Prior to the merits hearing, pre-trial memoranda were filed by the parties setting out the claims and defenses. Claimant's memorandum did not raise the “120–Day Rule” under section 440.20(4) or attach case law concerning its application or any mention of waiver. At the merits hearing, Claimant introduced the deposition of the claims adjuster. The adjuster testified that the E/C authorized Dr. Morse to treat Claimant “for his left knee injury.” When asked whether there was “any determination made as to what specific condition was compensable,” she responded “[w]e authorized his left knee to get treated.” She stated further that all treatment provided by Dr. Morse had been authorized, and that all submitted bills had been paid. The adjuster testified that Dr. Morse's October 1, 2015, report was the first information she received indicating some percentage of Claimant's left knee problem was related to a preexisting condition. She later confirmed she received the April 9, 2015, medical report and that she subsequently authorized the viscosupplementation injection recommended in that report.

In closing argument at the final hearing, Claimant specifically argued that the E/C accepted his left knee condition, including the preexisting arthritis, as a compensable workplace injury pursuant to section 440.13(1)(b), Florida Statutes. Citing the definition of “compensable” under this subsection, Claimant relied, in part, on the evidence that the E/C authorized the treatment expressly recommended by Dr. Morse to treat the degenerative arthritis, not the workplace injury of a medial meniscal tear. Based on the E/C's authorization for treatment of the arthritis, Claimant asserted that the E/C had accepted compensability of the arthritis and had the burden of showing a break in causation, which they failed to do. In the alternative, Claimant argued the arthritis could not be considered a contributing cause in any MCC analysis because the condition did not qualify as a “preexisting condition” under section 440.09(1)(b), Florida Statutes.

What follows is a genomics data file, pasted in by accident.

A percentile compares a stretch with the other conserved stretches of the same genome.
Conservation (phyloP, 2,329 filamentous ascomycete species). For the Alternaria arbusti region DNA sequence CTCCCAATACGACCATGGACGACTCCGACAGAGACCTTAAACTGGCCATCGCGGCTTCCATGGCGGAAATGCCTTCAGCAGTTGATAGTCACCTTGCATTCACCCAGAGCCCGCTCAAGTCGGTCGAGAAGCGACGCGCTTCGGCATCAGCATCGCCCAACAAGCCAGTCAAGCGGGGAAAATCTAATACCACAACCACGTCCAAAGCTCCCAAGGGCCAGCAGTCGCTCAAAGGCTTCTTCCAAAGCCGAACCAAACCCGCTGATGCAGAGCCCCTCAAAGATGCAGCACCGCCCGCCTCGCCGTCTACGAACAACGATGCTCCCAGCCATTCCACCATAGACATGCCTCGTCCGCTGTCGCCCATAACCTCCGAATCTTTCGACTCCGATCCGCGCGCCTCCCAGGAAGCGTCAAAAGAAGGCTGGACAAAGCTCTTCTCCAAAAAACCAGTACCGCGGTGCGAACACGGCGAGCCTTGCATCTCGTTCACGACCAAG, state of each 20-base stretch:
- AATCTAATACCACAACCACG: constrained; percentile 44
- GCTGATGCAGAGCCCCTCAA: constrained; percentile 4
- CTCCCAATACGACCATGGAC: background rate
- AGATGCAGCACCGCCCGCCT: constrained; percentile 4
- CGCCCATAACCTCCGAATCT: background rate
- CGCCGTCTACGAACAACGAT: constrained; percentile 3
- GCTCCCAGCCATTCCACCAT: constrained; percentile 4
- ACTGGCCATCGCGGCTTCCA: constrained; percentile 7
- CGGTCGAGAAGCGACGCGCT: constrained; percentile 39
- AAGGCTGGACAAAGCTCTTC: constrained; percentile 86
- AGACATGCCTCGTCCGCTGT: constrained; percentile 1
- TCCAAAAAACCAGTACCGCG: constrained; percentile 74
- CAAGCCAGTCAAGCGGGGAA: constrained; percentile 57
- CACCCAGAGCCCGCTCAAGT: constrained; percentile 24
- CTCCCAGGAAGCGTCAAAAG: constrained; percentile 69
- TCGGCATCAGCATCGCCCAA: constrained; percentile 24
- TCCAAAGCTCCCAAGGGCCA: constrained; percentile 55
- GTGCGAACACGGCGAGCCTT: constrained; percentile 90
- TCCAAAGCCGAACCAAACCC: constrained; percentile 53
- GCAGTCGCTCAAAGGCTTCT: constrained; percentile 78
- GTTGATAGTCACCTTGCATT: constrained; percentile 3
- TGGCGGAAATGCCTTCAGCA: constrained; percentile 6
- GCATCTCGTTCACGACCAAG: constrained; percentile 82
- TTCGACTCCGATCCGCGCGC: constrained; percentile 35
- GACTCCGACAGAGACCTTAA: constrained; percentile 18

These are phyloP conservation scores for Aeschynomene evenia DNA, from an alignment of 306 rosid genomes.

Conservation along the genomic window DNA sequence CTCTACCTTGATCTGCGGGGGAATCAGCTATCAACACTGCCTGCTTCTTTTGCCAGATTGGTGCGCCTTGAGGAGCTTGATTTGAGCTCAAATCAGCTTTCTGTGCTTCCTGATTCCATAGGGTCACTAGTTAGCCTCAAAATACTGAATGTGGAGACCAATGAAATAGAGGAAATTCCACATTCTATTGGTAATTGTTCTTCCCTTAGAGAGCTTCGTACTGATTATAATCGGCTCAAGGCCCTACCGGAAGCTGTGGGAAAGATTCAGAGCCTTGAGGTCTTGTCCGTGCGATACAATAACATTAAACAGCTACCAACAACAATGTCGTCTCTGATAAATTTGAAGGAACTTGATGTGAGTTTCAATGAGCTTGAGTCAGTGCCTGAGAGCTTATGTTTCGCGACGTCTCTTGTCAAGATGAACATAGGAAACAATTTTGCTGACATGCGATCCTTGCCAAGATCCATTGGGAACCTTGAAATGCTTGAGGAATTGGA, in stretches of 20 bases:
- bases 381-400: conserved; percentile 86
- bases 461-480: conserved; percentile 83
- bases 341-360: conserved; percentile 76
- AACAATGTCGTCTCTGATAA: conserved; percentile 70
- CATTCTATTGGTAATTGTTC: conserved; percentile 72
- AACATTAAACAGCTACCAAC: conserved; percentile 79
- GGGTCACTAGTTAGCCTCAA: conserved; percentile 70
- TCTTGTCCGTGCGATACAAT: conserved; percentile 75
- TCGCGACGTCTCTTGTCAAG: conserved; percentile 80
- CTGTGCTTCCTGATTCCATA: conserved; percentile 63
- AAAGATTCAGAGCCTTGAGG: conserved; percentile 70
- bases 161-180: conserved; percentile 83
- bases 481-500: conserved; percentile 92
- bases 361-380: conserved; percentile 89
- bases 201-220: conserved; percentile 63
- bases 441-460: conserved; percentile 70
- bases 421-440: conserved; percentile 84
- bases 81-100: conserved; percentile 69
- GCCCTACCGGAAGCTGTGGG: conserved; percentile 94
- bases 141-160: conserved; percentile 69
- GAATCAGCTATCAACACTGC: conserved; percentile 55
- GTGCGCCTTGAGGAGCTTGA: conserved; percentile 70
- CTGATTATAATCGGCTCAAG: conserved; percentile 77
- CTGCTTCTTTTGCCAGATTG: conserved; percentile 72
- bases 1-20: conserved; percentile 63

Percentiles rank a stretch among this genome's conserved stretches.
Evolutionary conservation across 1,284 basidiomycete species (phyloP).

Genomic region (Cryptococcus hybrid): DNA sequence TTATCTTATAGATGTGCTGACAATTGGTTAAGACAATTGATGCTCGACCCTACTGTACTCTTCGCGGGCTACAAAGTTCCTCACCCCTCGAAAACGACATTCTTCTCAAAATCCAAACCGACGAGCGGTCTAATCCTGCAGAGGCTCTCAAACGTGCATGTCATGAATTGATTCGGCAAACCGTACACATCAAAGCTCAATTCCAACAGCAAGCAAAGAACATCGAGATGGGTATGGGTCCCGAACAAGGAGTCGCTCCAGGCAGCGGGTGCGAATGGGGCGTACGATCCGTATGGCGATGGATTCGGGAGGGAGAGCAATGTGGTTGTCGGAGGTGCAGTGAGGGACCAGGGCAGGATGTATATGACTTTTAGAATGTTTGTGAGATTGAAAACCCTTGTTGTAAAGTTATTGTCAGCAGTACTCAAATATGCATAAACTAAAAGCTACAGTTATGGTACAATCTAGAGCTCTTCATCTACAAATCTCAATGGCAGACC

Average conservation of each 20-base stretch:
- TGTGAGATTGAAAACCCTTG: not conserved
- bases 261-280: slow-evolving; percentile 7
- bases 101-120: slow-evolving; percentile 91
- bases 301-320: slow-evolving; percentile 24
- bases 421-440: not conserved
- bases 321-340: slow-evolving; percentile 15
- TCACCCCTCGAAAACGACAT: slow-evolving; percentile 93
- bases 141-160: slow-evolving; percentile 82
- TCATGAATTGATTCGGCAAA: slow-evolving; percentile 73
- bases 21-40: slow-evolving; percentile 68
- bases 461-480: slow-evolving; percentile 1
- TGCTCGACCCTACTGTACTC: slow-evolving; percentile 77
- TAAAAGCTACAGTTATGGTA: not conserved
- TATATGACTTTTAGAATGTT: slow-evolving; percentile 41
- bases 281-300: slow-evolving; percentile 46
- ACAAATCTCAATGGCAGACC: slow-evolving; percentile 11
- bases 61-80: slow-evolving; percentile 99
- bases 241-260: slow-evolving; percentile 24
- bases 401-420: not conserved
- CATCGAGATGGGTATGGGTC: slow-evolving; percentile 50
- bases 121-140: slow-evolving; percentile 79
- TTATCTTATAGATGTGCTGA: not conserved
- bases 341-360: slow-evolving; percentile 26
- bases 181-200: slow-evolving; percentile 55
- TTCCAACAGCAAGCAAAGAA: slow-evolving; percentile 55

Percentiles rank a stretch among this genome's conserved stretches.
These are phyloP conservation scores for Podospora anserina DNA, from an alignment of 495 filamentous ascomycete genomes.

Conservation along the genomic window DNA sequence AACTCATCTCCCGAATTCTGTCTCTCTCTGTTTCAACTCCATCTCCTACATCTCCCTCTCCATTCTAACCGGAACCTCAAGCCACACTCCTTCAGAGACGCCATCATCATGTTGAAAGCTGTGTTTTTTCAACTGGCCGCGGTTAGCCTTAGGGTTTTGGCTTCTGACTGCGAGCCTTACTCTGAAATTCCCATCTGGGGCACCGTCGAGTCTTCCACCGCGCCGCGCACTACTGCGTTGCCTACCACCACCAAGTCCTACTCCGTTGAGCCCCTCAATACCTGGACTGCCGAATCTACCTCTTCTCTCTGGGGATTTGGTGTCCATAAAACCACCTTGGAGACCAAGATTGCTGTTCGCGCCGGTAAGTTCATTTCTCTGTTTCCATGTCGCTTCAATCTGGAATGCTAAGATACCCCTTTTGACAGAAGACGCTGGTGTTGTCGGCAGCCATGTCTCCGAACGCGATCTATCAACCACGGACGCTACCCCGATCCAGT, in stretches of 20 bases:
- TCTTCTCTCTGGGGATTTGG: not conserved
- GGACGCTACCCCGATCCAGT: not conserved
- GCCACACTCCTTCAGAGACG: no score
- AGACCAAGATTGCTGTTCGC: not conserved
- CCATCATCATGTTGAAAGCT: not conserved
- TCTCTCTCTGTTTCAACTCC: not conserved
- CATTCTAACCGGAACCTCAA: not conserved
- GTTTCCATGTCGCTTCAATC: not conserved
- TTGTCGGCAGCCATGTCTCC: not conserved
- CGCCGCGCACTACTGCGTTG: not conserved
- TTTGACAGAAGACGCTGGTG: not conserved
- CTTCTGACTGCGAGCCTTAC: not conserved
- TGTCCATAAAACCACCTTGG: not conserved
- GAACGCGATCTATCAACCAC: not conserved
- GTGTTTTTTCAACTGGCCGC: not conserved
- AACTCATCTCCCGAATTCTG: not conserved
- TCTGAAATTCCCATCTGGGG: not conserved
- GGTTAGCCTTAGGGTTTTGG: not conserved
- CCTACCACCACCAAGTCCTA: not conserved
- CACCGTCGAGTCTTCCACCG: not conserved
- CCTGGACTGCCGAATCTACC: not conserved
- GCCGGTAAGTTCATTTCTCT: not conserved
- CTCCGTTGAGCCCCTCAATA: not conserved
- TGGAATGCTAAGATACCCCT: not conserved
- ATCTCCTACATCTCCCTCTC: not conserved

In response, the E/C asserted that Claimant failed to satisfy his burden regarding MCC with respect to ongoing medical care. Further, regarding section 440.13(1)(b), a break in the causal chain occurred when the E/C's liability fell below fifty percent. In the final order, the JCC unequivocally accepted the EMA's medical opinion that Claimant's preexisting arthritis—not the accidental compensable injury of a meniscal tear—was the MCC of the need for the requested left total knee replacement. Nevertheless, the JCC ultimately concluded that, as a matter of law, the E/C was precluded from raising MCC related defenses because:  1) Claimant's prior arthritic knee condition could not be considered a contributing cause, as it did not qualify as a “preexisting condition” in accordance with case law;  and 2) pursuant to “120–Day Rule” of section 440.20(4), the E/C waived the right to deny compensability of the preexisting arthritic condition. This appeal followed.

Legal Analysis

To the extent an issue turns on resolution of the facts, the standard of review is competent substantial evidence (“CSE”);  to the extent it involves an interpretation of law, the standard is de novo. Benniefield v. City of Lakeland, 109 So.3d 1288, 1290 (Fla. 1st DCA 2013).

Qualifying Preexisting Conditions